Posts Tagged ‘Chipper Jones’

Nats Bats Tame Braves

Wednesday, May 5th, 2010

The Washington Nationals’ bats are coming alive — with Josh Willingham, Adam Dunn and Ian Desmond all homering for the Anacostia Nine — as the Nats humbled the Braves in a 6-3 win at Nats Park on Tuesday night. Livan Hernandez registered the win, but this was not the same lights-out performance of his previous starts. Hernandez speculated that he had gotten too much rest — seven days off, in all — between throws.”When you pitch on seven days, it was a little different. Sometimes, six days is a lot,” Hernandez said after the game. “Seven days is too much, I think. I felt like I was all over the place. I didn’t miss by much. I had 41 pitches in the first inning and only one run. I will take it any day. I tried to keep the ballgame close and not make too many mistakes.”

Hernandez survived a rocky first inning to pitch 5.1 in all, scraping out a win against a tough Braves offense. Future Hall of Famer Chipper Jones was impressed:”I’ll say this about Livan: The repertoire might not blow your mind, but that guy knows how to pitch,” Jones said. “He changes speeds with every pitch that he has — whether it’s the fastball, curveball, changeup, slider or cutter. He throws nothing over the middle of the plate. Everything is two inches off either corner. That’s what has made him so successful. He has great mechanics out there on the mound. He uses a minimal amount of effort and, more times than not, gets the job done.”

Speaking of Chipper Jones: This is the third baseman’s seventeenth season in the majors, and perhaps his last. His numbers will undoubtedly put him in the Hall of Fame — a .307 batting average, with 428 homers. It’s time to start thinking about Chipper’s career, and where he stands in comparison with other third sackers. Bill James points out that the Braves have a history of good third basemen: Jimmy Collins, Bob Elliott (who was NL MVP in 1947), Terry Pendleton and Darrell Evans (who might have been just above average — but probably not much more) and, of course, the incomparable Eddie Mathews.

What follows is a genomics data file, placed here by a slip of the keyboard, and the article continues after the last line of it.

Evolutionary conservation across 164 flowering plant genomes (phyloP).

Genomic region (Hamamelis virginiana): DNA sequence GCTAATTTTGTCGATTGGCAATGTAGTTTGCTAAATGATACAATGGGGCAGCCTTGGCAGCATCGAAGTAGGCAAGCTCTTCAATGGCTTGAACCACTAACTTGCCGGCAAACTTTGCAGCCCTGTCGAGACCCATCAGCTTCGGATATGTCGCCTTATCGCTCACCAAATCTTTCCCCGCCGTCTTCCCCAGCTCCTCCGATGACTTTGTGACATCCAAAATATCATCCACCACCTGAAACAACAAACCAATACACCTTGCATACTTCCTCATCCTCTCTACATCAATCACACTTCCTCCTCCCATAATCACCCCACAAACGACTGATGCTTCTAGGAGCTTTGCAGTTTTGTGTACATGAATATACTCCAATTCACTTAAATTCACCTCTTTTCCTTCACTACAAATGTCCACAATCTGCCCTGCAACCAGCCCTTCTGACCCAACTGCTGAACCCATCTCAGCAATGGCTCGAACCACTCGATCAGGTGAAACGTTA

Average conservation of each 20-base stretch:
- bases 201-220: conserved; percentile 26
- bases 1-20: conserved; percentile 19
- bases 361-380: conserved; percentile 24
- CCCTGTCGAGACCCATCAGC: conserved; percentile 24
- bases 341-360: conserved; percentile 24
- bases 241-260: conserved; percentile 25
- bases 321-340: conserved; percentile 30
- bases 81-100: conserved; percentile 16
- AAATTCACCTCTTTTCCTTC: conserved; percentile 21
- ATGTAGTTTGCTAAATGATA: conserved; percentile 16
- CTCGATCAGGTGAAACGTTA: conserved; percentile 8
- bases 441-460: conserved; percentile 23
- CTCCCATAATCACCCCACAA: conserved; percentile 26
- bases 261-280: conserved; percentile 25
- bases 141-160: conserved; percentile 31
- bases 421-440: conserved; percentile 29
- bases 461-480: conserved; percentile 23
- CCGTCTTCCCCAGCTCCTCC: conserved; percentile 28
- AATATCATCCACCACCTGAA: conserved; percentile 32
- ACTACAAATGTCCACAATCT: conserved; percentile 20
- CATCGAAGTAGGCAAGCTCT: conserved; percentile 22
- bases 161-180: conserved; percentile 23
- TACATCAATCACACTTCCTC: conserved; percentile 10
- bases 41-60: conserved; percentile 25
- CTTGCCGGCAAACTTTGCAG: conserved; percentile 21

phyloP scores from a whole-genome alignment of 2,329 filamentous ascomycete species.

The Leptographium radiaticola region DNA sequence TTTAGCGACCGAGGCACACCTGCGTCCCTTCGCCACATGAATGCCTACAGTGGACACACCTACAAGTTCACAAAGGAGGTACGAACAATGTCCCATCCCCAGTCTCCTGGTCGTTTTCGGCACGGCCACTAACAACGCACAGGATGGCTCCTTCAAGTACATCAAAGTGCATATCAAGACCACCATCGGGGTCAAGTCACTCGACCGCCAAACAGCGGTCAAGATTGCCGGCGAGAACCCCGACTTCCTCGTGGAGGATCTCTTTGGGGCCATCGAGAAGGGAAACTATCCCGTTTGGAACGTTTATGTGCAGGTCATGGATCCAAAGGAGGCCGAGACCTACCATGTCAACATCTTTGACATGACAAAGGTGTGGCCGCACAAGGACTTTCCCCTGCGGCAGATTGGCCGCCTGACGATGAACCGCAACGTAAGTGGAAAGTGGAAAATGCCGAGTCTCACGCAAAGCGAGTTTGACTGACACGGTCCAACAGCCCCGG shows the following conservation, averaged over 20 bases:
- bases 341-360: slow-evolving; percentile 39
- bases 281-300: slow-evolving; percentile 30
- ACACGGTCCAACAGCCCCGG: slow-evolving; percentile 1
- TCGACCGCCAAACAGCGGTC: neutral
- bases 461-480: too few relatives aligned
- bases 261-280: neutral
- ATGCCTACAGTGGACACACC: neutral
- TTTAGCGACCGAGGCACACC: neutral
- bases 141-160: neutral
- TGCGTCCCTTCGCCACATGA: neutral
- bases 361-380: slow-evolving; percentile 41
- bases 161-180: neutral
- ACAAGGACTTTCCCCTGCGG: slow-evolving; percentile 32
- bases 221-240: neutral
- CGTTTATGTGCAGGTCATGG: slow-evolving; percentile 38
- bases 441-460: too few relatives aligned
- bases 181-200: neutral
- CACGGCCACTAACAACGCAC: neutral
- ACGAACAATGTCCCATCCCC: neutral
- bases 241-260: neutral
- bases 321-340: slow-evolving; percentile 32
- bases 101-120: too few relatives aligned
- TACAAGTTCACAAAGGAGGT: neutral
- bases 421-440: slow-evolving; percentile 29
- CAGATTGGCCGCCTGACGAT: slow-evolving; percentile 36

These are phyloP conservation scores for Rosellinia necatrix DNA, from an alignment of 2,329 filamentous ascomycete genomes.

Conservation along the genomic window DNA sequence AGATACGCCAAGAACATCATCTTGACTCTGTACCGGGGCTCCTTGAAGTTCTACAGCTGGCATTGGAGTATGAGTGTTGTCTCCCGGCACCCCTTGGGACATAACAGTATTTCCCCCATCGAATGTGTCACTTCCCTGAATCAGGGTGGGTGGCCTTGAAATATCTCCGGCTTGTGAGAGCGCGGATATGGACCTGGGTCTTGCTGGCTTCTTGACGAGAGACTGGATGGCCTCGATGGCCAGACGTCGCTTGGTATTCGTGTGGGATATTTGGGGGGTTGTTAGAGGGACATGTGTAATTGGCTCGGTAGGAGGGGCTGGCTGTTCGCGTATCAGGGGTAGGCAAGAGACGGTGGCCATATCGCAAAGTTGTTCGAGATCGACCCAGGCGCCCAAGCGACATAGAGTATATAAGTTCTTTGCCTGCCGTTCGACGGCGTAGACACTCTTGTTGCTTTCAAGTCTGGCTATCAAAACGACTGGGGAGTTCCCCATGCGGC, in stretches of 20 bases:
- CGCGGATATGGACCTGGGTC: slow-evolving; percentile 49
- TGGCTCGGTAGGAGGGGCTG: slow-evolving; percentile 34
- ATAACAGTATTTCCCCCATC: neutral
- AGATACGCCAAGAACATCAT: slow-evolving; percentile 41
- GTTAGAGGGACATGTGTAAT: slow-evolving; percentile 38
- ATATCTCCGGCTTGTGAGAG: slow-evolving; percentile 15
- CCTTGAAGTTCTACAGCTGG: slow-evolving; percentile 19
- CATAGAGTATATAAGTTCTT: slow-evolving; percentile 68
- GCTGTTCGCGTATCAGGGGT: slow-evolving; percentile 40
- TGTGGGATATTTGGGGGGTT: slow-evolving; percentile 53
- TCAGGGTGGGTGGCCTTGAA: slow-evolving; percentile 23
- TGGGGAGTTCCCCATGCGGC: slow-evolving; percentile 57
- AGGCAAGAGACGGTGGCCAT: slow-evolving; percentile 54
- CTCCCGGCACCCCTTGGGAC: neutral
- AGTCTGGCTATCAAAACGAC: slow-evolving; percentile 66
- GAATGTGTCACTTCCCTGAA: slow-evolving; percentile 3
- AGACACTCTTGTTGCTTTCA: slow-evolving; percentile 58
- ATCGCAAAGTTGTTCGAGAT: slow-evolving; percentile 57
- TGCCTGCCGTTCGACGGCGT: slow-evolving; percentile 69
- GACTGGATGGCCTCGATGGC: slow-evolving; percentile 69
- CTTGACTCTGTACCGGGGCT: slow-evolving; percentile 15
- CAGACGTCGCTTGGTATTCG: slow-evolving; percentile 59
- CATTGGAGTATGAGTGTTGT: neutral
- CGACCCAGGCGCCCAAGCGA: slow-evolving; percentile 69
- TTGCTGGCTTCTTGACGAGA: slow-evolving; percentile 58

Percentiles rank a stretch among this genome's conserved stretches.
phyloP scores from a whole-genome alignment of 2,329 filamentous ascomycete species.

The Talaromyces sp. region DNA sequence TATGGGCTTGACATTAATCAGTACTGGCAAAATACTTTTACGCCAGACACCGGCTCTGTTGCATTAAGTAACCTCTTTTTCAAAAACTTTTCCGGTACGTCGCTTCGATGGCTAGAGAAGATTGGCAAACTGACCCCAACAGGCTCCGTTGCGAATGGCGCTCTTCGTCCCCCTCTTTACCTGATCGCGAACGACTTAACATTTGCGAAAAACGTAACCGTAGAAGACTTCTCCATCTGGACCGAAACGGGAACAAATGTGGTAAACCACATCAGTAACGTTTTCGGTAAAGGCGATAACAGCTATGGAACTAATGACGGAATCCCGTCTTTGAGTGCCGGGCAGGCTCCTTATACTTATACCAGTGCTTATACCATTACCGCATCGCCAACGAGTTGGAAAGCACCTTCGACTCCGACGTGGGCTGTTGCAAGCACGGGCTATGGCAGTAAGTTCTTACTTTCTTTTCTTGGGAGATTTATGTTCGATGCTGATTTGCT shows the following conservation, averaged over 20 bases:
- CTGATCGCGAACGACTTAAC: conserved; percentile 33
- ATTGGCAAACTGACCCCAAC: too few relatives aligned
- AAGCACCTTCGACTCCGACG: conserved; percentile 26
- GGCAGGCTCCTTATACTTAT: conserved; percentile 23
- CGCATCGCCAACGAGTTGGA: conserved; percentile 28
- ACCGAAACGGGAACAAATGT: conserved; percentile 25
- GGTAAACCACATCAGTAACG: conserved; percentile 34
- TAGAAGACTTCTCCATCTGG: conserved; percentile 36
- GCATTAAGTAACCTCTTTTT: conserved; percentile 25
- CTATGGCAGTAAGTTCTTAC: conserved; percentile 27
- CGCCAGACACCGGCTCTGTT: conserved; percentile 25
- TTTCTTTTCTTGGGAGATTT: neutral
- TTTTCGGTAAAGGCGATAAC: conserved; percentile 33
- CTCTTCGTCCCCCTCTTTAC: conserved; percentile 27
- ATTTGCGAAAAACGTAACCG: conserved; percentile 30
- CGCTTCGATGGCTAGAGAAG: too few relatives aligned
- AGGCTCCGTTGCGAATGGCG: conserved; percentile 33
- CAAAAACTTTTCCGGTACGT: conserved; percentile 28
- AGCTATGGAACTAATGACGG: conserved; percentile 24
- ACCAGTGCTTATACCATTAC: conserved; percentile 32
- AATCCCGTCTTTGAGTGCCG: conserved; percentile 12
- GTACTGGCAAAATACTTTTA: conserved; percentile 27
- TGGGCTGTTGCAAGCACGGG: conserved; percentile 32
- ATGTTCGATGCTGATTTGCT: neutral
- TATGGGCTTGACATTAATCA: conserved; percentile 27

If I had to pick who was better, I would pick Mathews, simply on the basis of his power: Mathews launched 512 dingers, Jones will be lucky if he hits 450. The air is thin at the top of baseball’s list of greats and a 60 homer difference might not seem like a lot, but it is. It’s two seasons worth of round trippers, or three. Mathews was a better long ball hitter, with more power — despite Chipper’s obviously prodigious shots. Mathews stole only 68 bases in 17 years (compared to Chipper’s 144), but Mathews knew how to leg-out triples (he hit 72 in all, compared to Chipper’s 37). The statistic, basic as it seems, is illuminating: Chipper has a higher OBP and a lot more doubles, but Mathews was the smarter base runner who knew how to read outfield arms. The number of triples is important. Mathews played in Milwaukee County Stadium in the 1950s, hardly a big ballpark.

In almost everything else outside of power, Jones and Mathews seem almost perfectly matched. But then there’s the intangible. Mathews was a giant among Braves, even on a team of pennant and World Series’ behemoths — like Aaron and Crandel and Adcock. But Mathews was a leader of the Milwaukee version of the Braves in a way that Chipper was not a leader of the later Atlanta version. And considering Henry Aaron’s quiet but efficient career, and forcefull personality, that’s saying a lot. Or perhaps, I simply saw Mathews play more than Chipper and at a more impressionable age. But Mathews was a colossus, a man who defined the Braves in his era. Chipper was also a leader, though more by example; he did not bestride the Braves of Atlanta like Mathews did in beer town. The Braves of the ’90s were the Braves of Smoltz and Maddux and Glavine. The Milwaukee Braves were Eddie Mathews’ team.

Bill James might disagree on this last point, but in weighing the statistical comparison he would admit that picking one over the other might be a matter of personal preference. “Chipper isn’t a great defensive player — but neither was Mathews. Both of them were competent, coping-skills fielders who played a relatively difficult position, the hot corner, but not terribly well. They’re comparable hitters; they’re comparable fielders. They have had a comparable number of outstanding seasons. If I had to choose? If I had to choose an all-time, all-city Braves team or else go bungee jumping, I would choose Chipper. They’re both great players.” When Chipper retires, he’ll not only be in a virtual tie with Mathews for all-time greatest Braves third basemen, he’ll be right behind him (in my estimation) for honors as one of the very best of all time in all of baseball — with Chipper ranked third in the top ten: Mike Schmidt, Eddie Mathews, Chipper Jones, Brooks Robinson, Frank Baker, Jimmy Collins, George Brett, Wade Boggs, Stan Hack and Pie Traynor. Any way you look at it, however, Jones has had a hell of a career.

Mock and Clippard Subdue Braves

Friday, October 2nd, 2009

Garrett Mock outdueled Braves’ rookie Tommy Hanson on Thursday, delivering a six inning, 2-1 performance that marked the Nats’ fourth victory in a row. Reliever Tyler Clippard registered the win, with 2.2 innings of one hit pitching — a stellar, but by now standard, performance. Once again, the Nats won on a late inning hit: this time delivered by former Tomahawk Pete Orr, who singled in the top of the ninth to drive in Ryan Zimmerman with the winning run. This was Mock’s best performance of the year: “With the way my arm feels, my body feels, I felt I made some steps in the right direction,” Mock said after the game. “I wish I had a couple of more starts.” The Braves appeared sluggish, the likely result of being eliminated in the N.L. Wild Card race earlier in the day, when the Colorado Rockies defeated the Brewers 9-2 in Milwaukee.